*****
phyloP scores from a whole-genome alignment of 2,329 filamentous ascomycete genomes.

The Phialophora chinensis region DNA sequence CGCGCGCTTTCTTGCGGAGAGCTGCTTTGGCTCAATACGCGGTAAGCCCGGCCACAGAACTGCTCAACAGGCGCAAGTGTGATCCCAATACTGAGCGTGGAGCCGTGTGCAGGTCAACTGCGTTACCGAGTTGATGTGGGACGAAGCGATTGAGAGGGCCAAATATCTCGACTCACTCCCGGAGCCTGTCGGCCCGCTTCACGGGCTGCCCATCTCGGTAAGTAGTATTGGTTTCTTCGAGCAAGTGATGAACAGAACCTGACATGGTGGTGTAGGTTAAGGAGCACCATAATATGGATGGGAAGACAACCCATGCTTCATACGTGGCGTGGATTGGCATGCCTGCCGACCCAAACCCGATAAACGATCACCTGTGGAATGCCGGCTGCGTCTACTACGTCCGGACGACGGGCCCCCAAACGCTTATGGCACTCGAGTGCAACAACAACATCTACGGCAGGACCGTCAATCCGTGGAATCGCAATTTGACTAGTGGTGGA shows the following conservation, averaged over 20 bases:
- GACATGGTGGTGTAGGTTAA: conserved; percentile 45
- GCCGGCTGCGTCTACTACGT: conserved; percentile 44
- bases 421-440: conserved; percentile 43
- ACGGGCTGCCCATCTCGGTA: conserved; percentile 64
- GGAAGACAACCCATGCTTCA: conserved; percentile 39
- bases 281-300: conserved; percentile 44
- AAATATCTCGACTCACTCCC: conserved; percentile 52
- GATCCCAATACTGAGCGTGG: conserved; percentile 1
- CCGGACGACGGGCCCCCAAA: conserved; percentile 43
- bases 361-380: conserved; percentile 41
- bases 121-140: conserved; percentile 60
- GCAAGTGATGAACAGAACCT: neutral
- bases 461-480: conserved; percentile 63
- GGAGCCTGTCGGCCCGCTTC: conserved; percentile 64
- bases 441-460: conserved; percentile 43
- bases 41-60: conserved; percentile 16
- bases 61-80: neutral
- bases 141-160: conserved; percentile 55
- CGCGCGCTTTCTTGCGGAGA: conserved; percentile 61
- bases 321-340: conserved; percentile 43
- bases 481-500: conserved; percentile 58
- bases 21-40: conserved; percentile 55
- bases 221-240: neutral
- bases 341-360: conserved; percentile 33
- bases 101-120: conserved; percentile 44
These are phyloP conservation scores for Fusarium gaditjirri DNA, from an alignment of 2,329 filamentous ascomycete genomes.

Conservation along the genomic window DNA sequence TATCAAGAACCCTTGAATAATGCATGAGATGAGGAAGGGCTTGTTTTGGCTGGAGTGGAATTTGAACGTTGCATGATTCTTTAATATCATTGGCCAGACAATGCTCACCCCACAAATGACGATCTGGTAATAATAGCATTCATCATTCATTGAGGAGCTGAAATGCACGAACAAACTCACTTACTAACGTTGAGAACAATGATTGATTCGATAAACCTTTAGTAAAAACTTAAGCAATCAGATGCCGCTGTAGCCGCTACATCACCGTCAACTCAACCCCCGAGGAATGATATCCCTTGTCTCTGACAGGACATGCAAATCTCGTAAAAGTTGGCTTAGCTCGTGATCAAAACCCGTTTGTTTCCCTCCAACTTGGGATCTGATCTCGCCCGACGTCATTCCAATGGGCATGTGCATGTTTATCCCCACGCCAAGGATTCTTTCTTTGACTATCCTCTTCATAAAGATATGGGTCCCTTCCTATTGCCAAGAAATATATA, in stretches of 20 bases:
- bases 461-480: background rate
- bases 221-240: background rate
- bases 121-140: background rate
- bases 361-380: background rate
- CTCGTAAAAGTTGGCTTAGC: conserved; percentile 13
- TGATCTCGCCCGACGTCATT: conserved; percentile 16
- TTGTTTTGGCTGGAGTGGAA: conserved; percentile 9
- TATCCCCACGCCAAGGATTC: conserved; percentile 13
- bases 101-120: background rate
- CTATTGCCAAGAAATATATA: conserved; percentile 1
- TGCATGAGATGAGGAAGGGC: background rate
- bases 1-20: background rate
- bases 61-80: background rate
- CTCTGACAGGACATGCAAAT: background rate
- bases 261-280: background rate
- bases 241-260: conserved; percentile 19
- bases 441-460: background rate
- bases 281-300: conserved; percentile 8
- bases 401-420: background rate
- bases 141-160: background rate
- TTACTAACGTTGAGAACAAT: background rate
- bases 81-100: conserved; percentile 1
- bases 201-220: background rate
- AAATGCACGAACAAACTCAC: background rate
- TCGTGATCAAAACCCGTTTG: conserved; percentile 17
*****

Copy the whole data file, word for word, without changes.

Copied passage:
phyloP scores from a whole-genome alignment of 2,329 filamentous ascomycete genomes.

The Phialophora chinensis region DNA sequence CGCGCGCTTTCTTGCGGAGAGCTGCTTTGGCTCAATACGCGGTAAGCCCGGCCACAGAACTGCTCAACAGGCGCAAGTGTGATCCCAATACTGAGCGTGGAGCCGTGTGCAGGTCAACTGCGTTACCGAGTTGATGTGGGACGAAGCGATTGAGAGGGCCAAATATCTCGACTCACTCCCGGAGCCTGTCGGCCCGCTTCACGGGCTGCCCATCTCGGTAAGTAGTATTGGTTTCTTCGAGCAAGTGATGAACAGAACCTGACATGGTGGTGTAGGTTAAGGAGCACCATAATATGGATGGGAAGACAACCCATGCTTCATACGTGGCGTGGATTGGCATGCCTGCCGACCCAAACCCGATAAACGATCACCTGTGGAATGCCGGCTGCGTCTACTACGTCCGGACGACGGGCCCCCAAACGCTTATGGCACTCGAGTGCAACAACAACATCTACGGCAGGACCGTCAATCCGTGGAATCGCAATTTGACTAGTGGTGGA shows the following conservation, averaged over 20 bases:
- GACATGGTGGTGTAGGTTAA: conserved; percentile 45
- GCCGGCTGCGTCTACTACGT: conserved; percentile 44
- bases 421-440: conserved; percentile 43
- ACGGGCTGCCCATCTCGGTA: conserved; percentile 64
- GGAAGACAACCCATGCTTCA: conserved; percentile 39
- bases 281-300: conserved; percentile 44
- AAATATCTCGACTCACTCCC: conserved; percentile 52
- GATCCCAATACTGAGCGTGG: conserved; percentile 1
- CCGGACGACGGGCCCCCAAA: conserved; percentile 43
- bases 361-380: conserved; percentile 41
- bases 121-140: conserved; percentile 60
- GCAAGTGATGAACAGAACCT: neutral
- bases 461-480: conserved; percentile 63
- GGAGCCTGTCGGCCCGCTTC: conserved; percentile 64
- bases 441-460: conserved; percentile 43
- bases 41-60: conserved; percentile 16
- bases 61-80: neutral
- bases 141-160: conserved; percentile 55
- CGCGCGCTTTCTTGCGGAGA: conserved; percentile 61
- bases 321-340: conserved; percentile 43
- bases 481-500: conserved; percentile 58
- bases 21-40: conserved; percentile 55
- bases 221-240: neutral
- bases 341-360: conserved; percentile 33
- bases 101-120: conserved; percentile 44
These are phyloP conservation scores for Fusarium gaditjirri DNA, from an alignment of 2,329 filamentous ascomycete genomes.

Conservation along the genomic window DNA sequence TATCAAGAACCCTTGAATAATGCATGAGATGAGGAAGGGCTTGTTTTGGCTGGAGTGGAATTTGAACGTTGCATGATTCTTTAATATCATTGGCCAGACAATGCTCACCCCACAAATGACGATCTGGTAATAATAGCATTCATCATTCATTGAGGAGCTGAAATGCACGAACAAACTCACTTACTAACGTTGAGAACAATGATTGATTCGATAAACCTTTAGTAAAAACTTAAGCAATCAGATGCCGCTGTAGCCGCTACATCACCGTCAACTCAACCCCCGAGGAATGATATCCCTTGTCTCTGACAGGACATGCAAATCTCGTAAAAGTTGGCTTAGCTCGTGATCAAAACCCGTTTGTTTCCCTCCAACTTGGGATCTGATCTCGCCCGACGTCATTCCAATGGGCATGTGCATGTTTATCCCCACGCCAAGGATTCTTTCTTTGACTATCCTCTTCATAAAGATATGGGTCCCTTCCTATTGCCAAGAAATATATA, in stretches of 20 bases:
- bases 461-480: background rate
- bases 221-240: background rate
- bases 121-140: background rate
- bases 361-380: background rate
- CTCGTAAAAGTTGGCTTAGC: conserved; percentile 13
- TGATCTCGCCCGACGTCATT: conserved; percentile 16
- TTGTTTTGGCTGGAGTGGAA: conserved; percentile 9
- TATCCCCACGCCAAGGATTC: conserved; percentile 13
- bases 101-120: background rate
- CTATTGCCAAGAAATATATA: conserved; percentile 1
- TGCATGAGATGAGGAAGGGC: background rate
- bases 1-20: background rate
- bases 61-80: background rate
- CTCTGACAGGACATGCAAAT: background rate
- bases 261-280: background rate
- bases 241-260: conserved; percentile 19
- bases 441-460: background rate
- bases 281-300: conserved; percentile 8
- bases 401-420: background rate
- bases 141-160: background rate
- TTACTAACGTTGAGAACAAT: background rate
- bases 81-100: conserved; percentile 1
- bases 201-220: background rate
- AAATGCACGAACAAACTCAC: background rate
- TCGTGATCAAAACCCGTTTG: conserved; percentile 17